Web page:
“Everything in our industry has become a business,” Gerry Sanoff, an executive at Sony, agreed. “I really believe that when it’s convenient to have a sense of morality, you have it, but when it’s no longer financially feasible to have morality, you can justify changing.” Sanoff’s mother was diagnosed with Alzheimer’s disease when she was in her 60s and has been living at the Motion Picture Home in the memory care unit, called Harry’s Haven, named for Kirk Douglas’ father, Harry Demsky.
There is frustration among the families that no leading Hollywood figure has effectively championed their cause.
“I’ve probably heard in the last two years at least 20 times, ‘If Lew Wasserman were alive, this would never happen!’ ” Sanoff said.
Melody Sherwood, whose 94-year-old mother, Katherine Meyer, has lived in the home since 2004, remembers an era in Hollywood history when industry leaders were fiercely committed to improving the status quo. One such figure was Sherwood’s boss, the legendary Wasserman, a galvanizing force in Hollywood for important causes. There are mythic stories about Wasserman’s leadership and how he demanded of his colleagues to give; if money was needed, he’d pick up the phone and get it.
Sherwood, who spent 30 of her 39 years at Universal Studios as Wasserman’s executive assistant, said, “Lew was immensely successful, but he never forgot what it was like to struggle.
“I don’t think there is that kind of figure in Hollywood today who commands the respect and who has the wide-reaching influence that Lew Wasserman had,” she added.
In Search of a Positive Outcome
For now, no clear resolution is in sight. “As uncomfortable as that may be for both sides,” Beitcher explained, “we’re not prepared to evict them, and they don’t seem to be prepared to move. We’ve reached a bit of a stalemate.”
If anything could seal this story with a happy ending, it’s a proposal to start fresh. For the past year, Oscar-nominated actress Diane Ladd and her husband, Robert Hunter, a former CEO and president of PepsiCo Food Systems, have been in private talks with the the fund’s top leaders — including Katzenberg, foundation CEO Ken Scherer and Beitcher — about a proposal for a new, independent long-term care facility to be built adjacent to the Wasserman Campus.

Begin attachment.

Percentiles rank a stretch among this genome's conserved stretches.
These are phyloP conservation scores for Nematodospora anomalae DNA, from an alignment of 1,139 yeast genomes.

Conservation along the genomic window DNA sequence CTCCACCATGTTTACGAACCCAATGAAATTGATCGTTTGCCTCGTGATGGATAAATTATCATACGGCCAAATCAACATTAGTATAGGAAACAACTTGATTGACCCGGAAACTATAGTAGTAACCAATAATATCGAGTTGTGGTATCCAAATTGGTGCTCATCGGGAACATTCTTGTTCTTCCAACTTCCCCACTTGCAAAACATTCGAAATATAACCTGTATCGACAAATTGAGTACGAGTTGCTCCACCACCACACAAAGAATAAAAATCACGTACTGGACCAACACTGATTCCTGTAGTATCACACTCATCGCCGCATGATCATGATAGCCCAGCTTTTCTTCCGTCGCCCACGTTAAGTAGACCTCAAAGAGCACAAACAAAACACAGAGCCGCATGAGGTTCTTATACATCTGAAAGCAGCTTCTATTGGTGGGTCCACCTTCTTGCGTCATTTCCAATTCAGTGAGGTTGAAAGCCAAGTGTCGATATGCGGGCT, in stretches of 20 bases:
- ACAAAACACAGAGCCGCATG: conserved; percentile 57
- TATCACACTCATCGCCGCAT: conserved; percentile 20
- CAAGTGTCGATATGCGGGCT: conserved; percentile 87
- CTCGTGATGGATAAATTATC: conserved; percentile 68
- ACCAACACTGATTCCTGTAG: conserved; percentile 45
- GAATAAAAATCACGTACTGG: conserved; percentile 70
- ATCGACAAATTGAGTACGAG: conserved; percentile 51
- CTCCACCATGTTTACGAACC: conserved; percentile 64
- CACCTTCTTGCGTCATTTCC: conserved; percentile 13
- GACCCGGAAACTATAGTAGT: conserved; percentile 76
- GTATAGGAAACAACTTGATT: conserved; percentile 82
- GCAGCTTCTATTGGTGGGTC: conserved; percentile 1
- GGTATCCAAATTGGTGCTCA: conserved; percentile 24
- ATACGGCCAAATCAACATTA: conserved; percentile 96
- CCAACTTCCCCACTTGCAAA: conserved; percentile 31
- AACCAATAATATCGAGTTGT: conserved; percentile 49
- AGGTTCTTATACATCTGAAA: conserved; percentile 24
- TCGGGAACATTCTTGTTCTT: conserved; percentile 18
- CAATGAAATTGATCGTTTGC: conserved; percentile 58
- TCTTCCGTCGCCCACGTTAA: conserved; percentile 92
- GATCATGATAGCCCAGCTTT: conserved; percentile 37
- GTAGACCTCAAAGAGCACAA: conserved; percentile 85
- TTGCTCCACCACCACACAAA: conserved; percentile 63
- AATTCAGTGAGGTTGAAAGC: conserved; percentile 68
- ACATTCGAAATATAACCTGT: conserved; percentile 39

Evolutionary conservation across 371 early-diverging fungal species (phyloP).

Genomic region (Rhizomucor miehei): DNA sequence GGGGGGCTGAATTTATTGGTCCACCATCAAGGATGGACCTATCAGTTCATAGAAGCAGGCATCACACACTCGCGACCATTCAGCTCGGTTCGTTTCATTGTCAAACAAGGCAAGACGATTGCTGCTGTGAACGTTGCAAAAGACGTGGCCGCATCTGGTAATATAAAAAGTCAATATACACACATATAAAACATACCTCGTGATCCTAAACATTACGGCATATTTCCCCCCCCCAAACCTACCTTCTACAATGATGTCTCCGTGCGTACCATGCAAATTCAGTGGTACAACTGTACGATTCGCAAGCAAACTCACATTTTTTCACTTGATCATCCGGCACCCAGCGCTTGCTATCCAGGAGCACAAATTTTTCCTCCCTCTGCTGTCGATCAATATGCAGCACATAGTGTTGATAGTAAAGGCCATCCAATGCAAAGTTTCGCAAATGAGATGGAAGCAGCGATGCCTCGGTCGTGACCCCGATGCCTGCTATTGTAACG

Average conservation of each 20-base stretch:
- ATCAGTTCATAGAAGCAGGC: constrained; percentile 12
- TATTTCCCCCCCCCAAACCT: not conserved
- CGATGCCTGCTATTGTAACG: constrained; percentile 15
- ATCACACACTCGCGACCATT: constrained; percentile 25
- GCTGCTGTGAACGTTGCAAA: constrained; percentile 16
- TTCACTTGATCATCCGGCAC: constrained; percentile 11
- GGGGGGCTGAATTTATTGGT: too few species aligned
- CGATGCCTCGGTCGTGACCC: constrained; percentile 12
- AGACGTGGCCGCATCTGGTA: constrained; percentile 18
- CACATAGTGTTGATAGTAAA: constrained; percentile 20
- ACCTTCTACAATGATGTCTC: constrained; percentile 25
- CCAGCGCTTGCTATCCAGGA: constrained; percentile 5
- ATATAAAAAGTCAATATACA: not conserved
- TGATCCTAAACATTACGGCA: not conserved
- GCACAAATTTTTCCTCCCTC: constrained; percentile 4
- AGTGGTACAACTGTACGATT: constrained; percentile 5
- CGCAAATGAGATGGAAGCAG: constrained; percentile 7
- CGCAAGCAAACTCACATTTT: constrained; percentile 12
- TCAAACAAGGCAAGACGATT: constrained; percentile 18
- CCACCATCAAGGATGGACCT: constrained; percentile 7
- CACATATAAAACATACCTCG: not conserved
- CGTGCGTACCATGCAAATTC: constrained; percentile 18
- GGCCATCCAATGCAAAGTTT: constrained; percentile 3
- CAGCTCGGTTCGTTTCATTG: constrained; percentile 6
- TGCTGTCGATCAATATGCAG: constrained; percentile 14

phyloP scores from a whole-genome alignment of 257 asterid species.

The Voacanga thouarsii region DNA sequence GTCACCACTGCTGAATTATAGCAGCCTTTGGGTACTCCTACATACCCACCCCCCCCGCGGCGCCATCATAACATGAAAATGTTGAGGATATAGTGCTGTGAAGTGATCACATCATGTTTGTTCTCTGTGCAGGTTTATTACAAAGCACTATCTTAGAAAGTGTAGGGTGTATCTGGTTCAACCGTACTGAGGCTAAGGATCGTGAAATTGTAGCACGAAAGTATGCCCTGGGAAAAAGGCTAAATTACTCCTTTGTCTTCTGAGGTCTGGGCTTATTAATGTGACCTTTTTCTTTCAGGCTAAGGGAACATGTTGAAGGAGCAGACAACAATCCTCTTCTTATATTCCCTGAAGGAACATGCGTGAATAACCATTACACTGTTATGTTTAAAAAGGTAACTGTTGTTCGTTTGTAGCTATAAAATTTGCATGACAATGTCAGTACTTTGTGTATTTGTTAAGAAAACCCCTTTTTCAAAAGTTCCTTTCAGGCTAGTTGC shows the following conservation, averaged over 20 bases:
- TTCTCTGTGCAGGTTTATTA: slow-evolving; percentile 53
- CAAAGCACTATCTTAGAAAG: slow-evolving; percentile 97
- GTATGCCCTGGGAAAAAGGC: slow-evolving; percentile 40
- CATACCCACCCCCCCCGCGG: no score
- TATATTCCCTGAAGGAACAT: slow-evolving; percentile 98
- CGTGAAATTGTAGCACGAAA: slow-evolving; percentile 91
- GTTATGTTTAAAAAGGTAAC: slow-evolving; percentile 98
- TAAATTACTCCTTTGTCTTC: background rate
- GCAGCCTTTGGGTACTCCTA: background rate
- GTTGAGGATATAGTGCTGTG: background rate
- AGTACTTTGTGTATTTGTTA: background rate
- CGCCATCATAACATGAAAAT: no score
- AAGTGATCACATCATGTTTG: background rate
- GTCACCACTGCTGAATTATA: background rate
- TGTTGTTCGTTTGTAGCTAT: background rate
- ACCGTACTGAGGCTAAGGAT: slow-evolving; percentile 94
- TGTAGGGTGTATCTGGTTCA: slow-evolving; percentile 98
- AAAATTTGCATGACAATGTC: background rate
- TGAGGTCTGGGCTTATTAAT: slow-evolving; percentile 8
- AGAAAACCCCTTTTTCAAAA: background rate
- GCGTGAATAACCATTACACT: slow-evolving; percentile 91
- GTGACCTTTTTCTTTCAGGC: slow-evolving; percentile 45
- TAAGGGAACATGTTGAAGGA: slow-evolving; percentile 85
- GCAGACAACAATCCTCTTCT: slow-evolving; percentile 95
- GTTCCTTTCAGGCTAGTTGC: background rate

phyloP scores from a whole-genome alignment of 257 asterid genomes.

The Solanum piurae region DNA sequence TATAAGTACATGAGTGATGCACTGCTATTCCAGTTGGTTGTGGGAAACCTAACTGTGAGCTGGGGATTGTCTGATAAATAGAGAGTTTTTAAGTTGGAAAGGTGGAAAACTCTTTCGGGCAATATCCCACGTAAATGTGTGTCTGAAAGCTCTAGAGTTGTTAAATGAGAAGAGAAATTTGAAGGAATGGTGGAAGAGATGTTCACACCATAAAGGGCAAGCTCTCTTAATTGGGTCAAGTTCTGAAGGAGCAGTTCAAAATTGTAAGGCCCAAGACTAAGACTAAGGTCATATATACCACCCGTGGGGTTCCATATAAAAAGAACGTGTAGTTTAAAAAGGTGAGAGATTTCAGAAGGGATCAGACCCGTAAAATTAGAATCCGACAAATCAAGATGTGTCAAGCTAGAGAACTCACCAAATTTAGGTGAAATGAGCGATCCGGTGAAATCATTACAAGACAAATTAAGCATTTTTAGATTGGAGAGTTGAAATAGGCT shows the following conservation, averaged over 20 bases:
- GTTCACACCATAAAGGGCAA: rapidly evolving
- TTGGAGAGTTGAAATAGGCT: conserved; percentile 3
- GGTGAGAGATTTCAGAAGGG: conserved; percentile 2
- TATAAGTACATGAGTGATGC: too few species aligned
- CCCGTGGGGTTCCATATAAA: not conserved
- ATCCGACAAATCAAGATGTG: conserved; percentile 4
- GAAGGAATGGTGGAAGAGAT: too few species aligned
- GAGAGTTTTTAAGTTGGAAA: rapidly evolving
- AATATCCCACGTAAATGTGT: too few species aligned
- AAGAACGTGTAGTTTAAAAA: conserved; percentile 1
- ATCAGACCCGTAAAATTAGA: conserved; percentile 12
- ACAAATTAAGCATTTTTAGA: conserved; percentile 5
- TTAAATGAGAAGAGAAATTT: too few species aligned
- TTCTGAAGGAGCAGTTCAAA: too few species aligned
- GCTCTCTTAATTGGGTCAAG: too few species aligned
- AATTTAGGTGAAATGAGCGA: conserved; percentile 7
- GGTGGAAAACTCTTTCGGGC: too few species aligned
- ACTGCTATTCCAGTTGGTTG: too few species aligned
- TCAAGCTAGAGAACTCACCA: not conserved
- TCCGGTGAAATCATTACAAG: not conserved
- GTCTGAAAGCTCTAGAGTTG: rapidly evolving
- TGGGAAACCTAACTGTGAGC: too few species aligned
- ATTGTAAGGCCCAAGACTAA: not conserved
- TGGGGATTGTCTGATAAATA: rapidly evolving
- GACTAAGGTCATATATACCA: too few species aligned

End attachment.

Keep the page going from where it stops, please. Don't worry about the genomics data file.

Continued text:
But that proposal comes with a hefty $150 million price tag and could take years to realize.
Hoping to convince Katzenberg to support the project, Hunter made an honest appeal: “My biggest point to him was, ‘My God, you’re an icon in this industry, you’re the guy that makes things happen, the fundraiser since Lew [Wasserman] is no longer carrying the torch, and what you’re going to be remembered for, 10 years from now, is that you’re the guy who closed the Motion Picture Home,’ ” Hunter said.
For now, the fund is entertaining that proposal, among others, but with varying degrees of skepticism and caution.
James G. O’Callahan, an attorney at Girardi & Keese, the firm handling the residents’ charges against the MPTF, said he is amenable to the idea of resolving the situation Hunter’s way.
“If the people that I represent were going to get the care that they had been promised, and it was done in a setting that was acceptable to them and their families, I’d be 100 percent behind it; I’d do anything that I could to help make that happen,” O’Callahan said.
“But it’s got to be a situation that is acceptable to the residents and their families. Short of that, those people are entitled to stay right where they are and continue to get the care they were promised.”